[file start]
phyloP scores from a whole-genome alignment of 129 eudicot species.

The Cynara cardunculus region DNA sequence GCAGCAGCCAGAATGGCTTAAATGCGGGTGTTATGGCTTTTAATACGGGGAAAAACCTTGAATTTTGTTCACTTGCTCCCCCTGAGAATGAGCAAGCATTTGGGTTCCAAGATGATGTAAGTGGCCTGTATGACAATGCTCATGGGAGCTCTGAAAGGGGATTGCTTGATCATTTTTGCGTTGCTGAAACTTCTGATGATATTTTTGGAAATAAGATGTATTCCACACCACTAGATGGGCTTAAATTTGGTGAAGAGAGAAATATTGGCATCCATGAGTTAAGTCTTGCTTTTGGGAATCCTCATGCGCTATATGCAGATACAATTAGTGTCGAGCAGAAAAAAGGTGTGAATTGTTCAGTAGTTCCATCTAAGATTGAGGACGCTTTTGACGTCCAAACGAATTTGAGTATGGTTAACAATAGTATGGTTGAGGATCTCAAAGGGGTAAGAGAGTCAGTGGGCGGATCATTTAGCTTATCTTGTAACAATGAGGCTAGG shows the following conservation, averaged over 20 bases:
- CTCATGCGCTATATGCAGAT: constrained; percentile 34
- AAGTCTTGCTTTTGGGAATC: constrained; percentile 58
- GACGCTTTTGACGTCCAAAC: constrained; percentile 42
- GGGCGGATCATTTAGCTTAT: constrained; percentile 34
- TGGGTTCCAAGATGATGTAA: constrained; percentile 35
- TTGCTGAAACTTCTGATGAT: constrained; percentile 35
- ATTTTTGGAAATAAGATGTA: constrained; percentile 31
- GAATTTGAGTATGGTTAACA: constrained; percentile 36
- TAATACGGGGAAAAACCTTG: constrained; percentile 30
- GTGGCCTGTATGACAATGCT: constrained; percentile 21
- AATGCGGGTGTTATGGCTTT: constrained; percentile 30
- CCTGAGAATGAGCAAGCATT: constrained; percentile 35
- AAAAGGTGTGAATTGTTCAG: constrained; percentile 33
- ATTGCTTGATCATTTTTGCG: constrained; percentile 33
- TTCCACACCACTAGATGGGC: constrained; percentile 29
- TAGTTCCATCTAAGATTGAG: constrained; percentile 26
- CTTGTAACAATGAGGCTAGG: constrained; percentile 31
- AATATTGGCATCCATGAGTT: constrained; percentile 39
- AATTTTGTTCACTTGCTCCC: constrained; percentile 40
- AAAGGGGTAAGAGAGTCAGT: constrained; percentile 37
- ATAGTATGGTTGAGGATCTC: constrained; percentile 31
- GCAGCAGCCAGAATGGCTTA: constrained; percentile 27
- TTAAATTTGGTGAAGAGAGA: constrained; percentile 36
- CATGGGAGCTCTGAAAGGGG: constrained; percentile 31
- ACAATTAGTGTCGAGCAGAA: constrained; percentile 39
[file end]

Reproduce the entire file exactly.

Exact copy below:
phyloP scores from a whole-genome alignment of 129 eudicot species.

The Cynara cardunculus region DNA sequence GCAGCAGCCAGAATGGCTTAAATGCGGGTGTTATGGCTTTTAATACGGGGAAAAACCTTGAATTTTGTTCACTTGCTCCCCCTGAGAATGAGCAAGCATTTGGGTTCCAAGATGATGTAAGTGGCCTGTATGACAATGCTCATGGGAGCTCTGAAAGGGGATTGCTTGATCATTTTTGCGTTGCTGAAACTTCTGATGATATTTTTGGAAATAAGATGTATTCCACACCACTAGATGGGCTTAAATTTGGTGAAGAGAGAAATATTGGCATCCATGAGTTAAGTCTTGCTTTTGGGAATCCTCATGCGCTATATGCAGATACAATTAGTGTCGAGCAGAAAAAAGGTGTGAATTGTTCAGTAGTTCCATCTAAGATTGAGGACGCTTTTGACGTCCAAACGAATTTGAGTATGGTTAACAATAGTATGGTTGAGGATCTCAAAGGGGTAAGAGAGTCAGTGGGCGGATCATTTAGCTTATCTTGTAACAATGAGGCTAGG shows the following conservation, averaged over 20 bases:
- CTCATGCGCTATATGCAGAT: constrained; percentile 34
- AAGTCTTGCTTTTGGGAATC: constrained; percentile 58
- GACGCTTTTGACGTCCAAAC: constrained; percentile 42
- GGGCGGATCATTTAGCTTAT: constrained; percentile 34
- TGGGTTCCAAGATGATGTAA: constrained; percentile 35
- TTGCTGAAACTTCTGATGAT: constrained; percentile 35
- ATTTTTGGAAATAAGATGTA: constrained; percentile 31
- GAATTTGAGTATGGTTAACA: constrained; percentile 36
- TAATACGGGGAAAAACCTTG: constrained; percentile 30
- GTGGCCTGTATGACAATGCT: constrained; percentile 21
- AATGCGGGTGTTATGGCTTT: constrained; percentile 30
- CCTGAGAATGAGCAAGCATT: constrained; percentile 35
- AAAAGGTGTGAATTGTTCAG: constrained; percentile 33
- ATTGCTTGATCATTTTTGCG: constrained; percentile 33
- TTCCACACCACTAGATGGGC: constrained; percentile 29
- TAGTTCCATCTAAGATTGAG: constrained; percentile 26
- CTTGTAACAATGAGGCTAGG: constrained; percentile 31
- AATATTGGCATCCATGAGTT: constrained; percentile 39
- AATTTTGTTCACTTGCTCCC: constrained; percentile 40
- AAAGGGGTAAGAGAGTCAGT: constrained; percentile 37
- ATAGTATGGTTGAGGATCTC: constrained; percentile 31
- GCAGCAGCCAGAATGGCTTA: constrained; percentile 27
- TTAAATTTGGTGAAGAGAGA: constrained; percentile 36
- CATGGGAGCTCTGAAAGGGG: constrained; percentile 31
- ACAATTAGTGTCGAGCAGAA: constrained; percentile 39